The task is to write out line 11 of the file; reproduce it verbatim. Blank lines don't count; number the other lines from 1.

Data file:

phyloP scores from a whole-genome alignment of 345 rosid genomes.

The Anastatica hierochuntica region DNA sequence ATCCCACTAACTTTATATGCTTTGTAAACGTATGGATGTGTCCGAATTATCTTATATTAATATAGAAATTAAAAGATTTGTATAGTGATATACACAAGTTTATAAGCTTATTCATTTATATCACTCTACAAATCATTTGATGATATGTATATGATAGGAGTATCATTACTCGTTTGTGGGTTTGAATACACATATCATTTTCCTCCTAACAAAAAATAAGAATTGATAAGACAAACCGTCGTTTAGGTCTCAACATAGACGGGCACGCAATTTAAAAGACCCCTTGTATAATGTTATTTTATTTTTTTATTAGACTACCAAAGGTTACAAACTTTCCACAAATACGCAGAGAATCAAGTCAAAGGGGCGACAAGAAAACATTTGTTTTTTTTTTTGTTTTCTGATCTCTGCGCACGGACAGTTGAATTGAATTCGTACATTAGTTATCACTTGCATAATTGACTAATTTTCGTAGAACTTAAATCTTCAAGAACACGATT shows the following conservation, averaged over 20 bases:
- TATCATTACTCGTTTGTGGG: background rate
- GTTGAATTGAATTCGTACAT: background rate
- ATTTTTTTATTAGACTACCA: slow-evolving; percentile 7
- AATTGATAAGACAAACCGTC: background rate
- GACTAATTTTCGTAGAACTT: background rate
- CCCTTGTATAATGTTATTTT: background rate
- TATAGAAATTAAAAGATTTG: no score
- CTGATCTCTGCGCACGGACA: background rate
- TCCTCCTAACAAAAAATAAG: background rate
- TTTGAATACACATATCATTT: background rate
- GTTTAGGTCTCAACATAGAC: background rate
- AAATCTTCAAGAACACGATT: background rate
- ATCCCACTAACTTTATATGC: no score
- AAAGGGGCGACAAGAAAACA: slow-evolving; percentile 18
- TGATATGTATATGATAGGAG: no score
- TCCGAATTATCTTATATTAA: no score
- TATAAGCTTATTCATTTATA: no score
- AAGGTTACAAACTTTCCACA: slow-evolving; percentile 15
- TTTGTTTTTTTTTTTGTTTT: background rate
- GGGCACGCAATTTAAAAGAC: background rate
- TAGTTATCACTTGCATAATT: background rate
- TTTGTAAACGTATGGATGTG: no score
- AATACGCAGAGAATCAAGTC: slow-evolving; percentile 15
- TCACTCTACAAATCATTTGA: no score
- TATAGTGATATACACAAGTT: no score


- TCCTCCTAACAAAAAATAAG: background rate